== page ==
• janice

    plenty of incompetent agents out there, no question. And I don’t know. Being stuck for a few days and not being able to get back to work doesn’t strike me as trivial, nor does missing a meeting. But each to their own.

  • janice

    Sorry, I don’t think kayak or ita would have helped on these. Changes can’t always be made online. And sounds like you have dealt with lousy travel agents. Plenty of them out there. And at many bigger agencies the best people get promoted to management or to top accounts. (But many agents, especially independent agents who are paid on commission work after hours for their best clients.)

  • janice hough

    charles, what dcta said, but also with the internet agents can deal with clients across the country. Maybe ask your friends if they have a good one. There is the problem that if you don’t do much travel or small stuff then you’re probably not going to get an agent who will answer your emails on weekends and at night . Or they might charge an extra fee. It’s a problem in the industry that you want to be helpful but you can spend hours of work for no money with some folks.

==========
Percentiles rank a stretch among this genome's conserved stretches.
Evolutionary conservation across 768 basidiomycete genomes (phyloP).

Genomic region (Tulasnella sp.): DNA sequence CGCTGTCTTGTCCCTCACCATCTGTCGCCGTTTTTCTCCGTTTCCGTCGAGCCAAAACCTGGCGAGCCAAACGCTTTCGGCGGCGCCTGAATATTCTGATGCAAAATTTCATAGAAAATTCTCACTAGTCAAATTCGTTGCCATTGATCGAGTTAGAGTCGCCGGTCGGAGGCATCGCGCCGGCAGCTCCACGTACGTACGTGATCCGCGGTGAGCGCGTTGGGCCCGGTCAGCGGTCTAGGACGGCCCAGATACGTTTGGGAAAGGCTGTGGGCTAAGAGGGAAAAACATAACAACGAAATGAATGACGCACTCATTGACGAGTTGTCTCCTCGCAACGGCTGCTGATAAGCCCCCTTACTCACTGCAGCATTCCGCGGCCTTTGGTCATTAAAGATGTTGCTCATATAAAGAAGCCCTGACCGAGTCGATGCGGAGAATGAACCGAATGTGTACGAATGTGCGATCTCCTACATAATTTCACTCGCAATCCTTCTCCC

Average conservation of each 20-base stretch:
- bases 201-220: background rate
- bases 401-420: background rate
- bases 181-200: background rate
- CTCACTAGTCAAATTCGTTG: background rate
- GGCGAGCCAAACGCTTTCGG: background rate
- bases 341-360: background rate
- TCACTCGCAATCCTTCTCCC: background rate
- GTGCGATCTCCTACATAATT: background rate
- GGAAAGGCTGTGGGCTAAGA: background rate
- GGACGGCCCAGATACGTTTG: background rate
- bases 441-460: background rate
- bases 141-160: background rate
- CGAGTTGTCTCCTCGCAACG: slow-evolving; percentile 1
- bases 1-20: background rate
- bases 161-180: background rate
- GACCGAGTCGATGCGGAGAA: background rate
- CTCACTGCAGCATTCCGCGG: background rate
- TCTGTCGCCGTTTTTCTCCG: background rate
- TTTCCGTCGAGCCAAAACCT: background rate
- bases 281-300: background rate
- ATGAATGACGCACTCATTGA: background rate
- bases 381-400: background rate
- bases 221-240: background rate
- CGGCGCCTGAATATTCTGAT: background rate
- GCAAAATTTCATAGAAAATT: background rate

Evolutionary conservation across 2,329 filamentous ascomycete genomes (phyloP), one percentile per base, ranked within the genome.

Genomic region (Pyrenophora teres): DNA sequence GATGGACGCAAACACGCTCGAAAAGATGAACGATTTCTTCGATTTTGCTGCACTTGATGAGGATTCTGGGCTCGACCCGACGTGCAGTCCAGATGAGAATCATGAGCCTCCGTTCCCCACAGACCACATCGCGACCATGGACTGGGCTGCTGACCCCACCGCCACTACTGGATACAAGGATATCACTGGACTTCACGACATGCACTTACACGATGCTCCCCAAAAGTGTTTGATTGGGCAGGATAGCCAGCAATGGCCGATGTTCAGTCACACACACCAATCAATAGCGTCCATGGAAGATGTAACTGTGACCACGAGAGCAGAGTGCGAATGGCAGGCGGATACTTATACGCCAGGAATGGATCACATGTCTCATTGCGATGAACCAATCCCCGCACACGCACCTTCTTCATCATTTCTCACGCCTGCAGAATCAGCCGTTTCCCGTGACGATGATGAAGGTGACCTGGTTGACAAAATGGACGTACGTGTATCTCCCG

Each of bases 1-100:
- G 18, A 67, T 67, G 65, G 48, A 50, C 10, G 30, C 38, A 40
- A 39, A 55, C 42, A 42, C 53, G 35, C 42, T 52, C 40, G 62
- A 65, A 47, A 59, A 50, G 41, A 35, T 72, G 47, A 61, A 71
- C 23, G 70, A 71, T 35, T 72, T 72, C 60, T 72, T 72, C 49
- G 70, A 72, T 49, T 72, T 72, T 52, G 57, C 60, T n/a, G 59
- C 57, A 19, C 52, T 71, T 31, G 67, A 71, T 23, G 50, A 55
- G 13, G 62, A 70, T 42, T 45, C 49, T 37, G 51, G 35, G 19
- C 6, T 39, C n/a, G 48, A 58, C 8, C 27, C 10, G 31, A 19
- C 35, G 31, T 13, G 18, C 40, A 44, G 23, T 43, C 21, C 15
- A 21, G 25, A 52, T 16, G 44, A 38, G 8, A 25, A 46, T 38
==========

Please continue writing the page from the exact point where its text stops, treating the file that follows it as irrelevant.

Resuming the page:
• sue

    There is the key, in your last sentence. All of this travel agent promoting really goes awry when a casual traveler listens to this and spends money on a travel agent, only to find that still,they are small potatoes and when something goes wrong after hours, you’re on your own. You and your travel agent writer friends never seem to mention that in these columns. This is fine advice for people who travel a lot but still pretty much useless for people who take maybe two vacations a year.

  • Happy

    Really? Ask the Canadians stuck at a closed airport in Cuba. Sunning had the balls to say they had a “technical” glitch. I guess when their reps can’t make a difference who can? Nice Sunwing nice!!

  • lairdb

    No, certainly ITA or Kayak aren’t going to help in the 2 out of 10. However, in 10 out of 10 cases, I had a much easier booking experience, in case 9 the agent didn’t help anyway, and in case 10… maybe.

    Net expected value, I’m still not seeing it for the average traveler.

    Now, I’ll flip it around: the cases where I suspect a good travel agent is very useful:
    – locale or activity specialists, e.g. Wendy Perrin’s annual list.